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Overcoming bigotry, Be'er Sheva to hold first pride march

A year after the Be’er Sheva march was cancelled following threats by extremists, the LGBTQ community in the city wins its greatest victory to date.

By Daniel Beller

Members of the Israeli and international gay community participate the annual pride parade in Tel Aviv, June 7, 2013. (Gili Yaari/Flash90)

Members of the Israeli and international gay community participate the annual pride parade in Tel Aviv, June 7, 2013. (Gili Yaari/Flash90)

A year after it was cancelled by the municipality, the southern city of Be’er Sheva will hold its first ever pride parade this coming Thursday. Last year’s cancellation came after organizers were forced to march on side streets and in a closed-off area, following pressure by the religious community in the city, and after the police claimed they had received concrete intelligence that extremists were planning on attacking the marchers.

This year, after months-long negotiations between the LGBTQ community in the city and the municipality, 18 years after the first pride march in Tel Aviv, and after years of attempts to hold a march in the city — pride flags will finally fly in the “capital of the Negev.”

The march is organized by the Be’er Sheva LGBTQ Center, the municipality, and its daughter company, Kivunim. The march will pass through Reger Boulevard, the city’s main thoroughfare, and will end outside the municipality that will include both drag and musical performances. Mayor Ruvik Danilovich is also set to speak, as he has in previous events put on by the LGBTQ community in the city.

On Sunday, I published an article on a Facebook poll by a popular southern news outlet in tandem with the Facebook group, “Be’er Sheva Together,” which has 80,000 members. The results of the poll were surprising and hopeful: out of 2,510 users who participated in the poll, which was not anonymous, a large majority supported holding the march in the city. According to the poll, 68.8 percent (1,713 respondents) backed the march, while 31.8 percent (797 respondents) opposed it.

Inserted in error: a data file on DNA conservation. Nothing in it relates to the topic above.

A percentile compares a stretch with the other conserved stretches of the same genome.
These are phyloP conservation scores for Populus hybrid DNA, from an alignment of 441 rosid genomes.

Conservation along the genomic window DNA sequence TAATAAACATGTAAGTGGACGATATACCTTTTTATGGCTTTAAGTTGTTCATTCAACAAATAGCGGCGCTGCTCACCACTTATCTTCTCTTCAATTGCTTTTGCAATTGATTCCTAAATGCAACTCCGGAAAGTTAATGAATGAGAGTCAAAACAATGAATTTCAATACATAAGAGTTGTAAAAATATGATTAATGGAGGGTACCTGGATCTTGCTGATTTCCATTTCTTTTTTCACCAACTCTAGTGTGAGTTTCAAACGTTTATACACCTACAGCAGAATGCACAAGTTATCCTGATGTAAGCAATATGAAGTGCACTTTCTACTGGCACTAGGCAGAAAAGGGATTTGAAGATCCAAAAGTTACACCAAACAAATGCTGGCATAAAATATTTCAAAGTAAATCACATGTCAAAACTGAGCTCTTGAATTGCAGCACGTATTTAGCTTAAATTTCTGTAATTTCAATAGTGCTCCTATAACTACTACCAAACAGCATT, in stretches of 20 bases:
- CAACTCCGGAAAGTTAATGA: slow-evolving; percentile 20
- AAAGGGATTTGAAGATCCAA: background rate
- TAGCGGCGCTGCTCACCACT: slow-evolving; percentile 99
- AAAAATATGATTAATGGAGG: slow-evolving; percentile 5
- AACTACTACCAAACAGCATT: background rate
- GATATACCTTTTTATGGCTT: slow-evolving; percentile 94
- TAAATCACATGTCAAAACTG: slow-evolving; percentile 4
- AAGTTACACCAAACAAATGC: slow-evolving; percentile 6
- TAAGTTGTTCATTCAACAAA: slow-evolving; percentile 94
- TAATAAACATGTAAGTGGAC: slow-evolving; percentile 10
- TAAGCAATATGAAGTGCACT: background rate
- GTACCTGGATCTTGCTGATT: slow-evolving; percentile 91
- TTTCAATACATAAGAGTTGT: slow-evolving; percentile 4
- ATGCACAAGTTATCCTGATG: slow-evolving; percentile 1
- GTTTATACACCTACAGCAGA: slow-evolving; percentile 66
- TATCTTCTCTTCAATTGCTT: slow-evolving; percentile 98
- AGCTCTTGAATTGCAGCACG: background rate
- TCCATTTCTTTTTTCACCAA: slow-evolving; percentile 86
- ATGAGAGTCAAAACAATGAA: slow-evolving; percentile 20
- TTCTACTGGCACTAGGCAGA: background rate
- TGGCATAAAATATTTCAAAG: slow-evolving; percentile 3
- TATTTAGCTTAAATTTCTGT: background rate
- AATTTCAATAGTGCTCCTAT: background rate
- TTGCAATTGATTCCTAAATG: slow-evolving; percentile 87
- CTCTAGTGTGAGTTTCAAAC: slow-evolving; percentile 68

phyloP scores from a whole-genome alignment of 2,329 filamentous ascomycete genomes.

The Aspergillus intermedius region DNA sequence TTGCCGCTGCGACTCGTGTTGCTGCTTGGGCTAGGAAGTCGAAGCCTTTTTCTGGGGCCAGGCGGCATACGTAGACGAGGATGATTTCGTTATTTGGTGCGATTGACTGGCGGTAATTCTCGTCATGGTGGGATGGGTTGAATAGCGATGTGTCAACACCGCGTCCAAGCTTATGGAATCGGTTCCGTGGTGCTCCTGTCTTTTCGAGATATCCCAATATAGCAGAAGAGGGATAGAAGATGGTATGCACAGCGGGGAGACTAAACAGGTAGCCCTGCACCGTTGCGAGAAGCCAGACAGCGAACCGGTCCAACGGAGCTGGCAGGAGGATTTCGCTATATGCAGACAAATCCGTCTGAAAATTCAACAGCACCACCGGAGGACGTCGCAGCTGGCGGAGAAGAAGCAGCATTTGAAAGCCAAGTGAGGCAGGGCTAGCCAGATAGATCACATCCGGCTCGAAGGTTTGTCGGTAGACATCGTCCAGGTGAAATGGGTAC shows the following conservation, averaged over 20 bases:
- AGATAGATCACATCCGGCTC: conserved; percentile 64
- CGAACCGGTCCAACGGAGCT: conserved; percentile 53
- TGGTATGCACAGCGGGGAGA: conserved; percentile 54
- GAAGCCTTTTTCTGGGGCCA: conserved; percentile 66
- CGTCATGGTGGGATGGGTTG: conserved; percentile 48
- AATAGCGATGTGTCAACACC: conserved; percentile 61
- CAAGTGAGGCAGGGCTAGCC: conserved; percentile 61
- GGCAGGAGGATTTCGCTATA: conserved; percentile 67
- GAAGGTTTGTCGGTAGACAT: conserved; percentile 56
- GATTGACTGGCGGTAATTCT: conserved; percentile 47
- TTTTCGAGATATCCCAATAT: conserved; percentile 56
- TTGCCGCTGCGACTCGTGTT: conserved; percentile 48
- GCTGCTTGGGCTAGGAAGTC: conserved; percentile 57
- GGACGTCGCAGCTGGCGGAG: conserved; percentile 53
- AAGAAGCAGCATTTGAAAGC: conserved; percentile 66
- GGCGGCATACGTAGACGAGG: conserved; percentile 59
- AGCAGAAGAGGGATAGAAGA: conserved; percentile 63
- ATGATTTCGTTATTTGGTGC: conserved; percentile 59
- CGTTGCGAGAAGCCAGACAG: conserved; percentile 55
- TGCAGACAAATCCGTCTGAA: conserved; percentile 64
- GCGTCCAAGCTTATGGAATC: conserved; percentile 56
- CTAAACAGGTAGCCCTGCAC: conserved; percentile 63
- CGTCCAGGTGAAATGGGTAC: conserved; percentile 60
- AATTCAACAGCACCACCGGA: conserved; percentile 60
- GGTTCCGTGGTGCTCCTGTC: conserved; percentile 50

Zion Raz, the spokesperson for the Be’er Sheva LGBTQ center, says that allowing the march to proceed on Reger Boulevard is a “historical achievement,” and explains how last year, the compromise was to march for 100 meters on a nearby side street. “This year, the march on Reger will continue for over a kilometer. This is a 180 degree change on the part of the municipality and the police, which is a result from the hard work we put in this past year.”

However, despite the positive developments, as the march approaches there has been a noticeable increase in homophobic comments on local social networks, including threats of violence. On Saturday afternoon, the police were notified that someone had written “soon there will be an attack on the first pride march in Be’er Sheva” in response to a post on the march. Police detained a 17-year-old resident of Be’er Sheva whose remand was extended by a judge after he confessed to writing the post during his interrogation.

“We will shout that we are here, that we deserve to be here. That we intend to stay. We are going out to march for the right to live in dignity, to be who we are, to be proud of who we are,” wrote the event organizers on the march’s Facebook page.

On Thursday, we will march for the first time in front of the entire city, marching proud of our public visibility, for justice and equality, against anti-LGBTQ violence in the periphery and everywhere, for acceptance for the LGBTQ community.

 

Daniel Beller is a journalist, blogger, and radio broadcaster based in Be’er Sheva. This post was originally published in Hebrew on Local Call, where he is a blogger.

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    1. Mark

      An inspriation for the LGBQTI communities in Gaza and West Bank. If it can happen in Be’er Sheva, it can happen where you live too.

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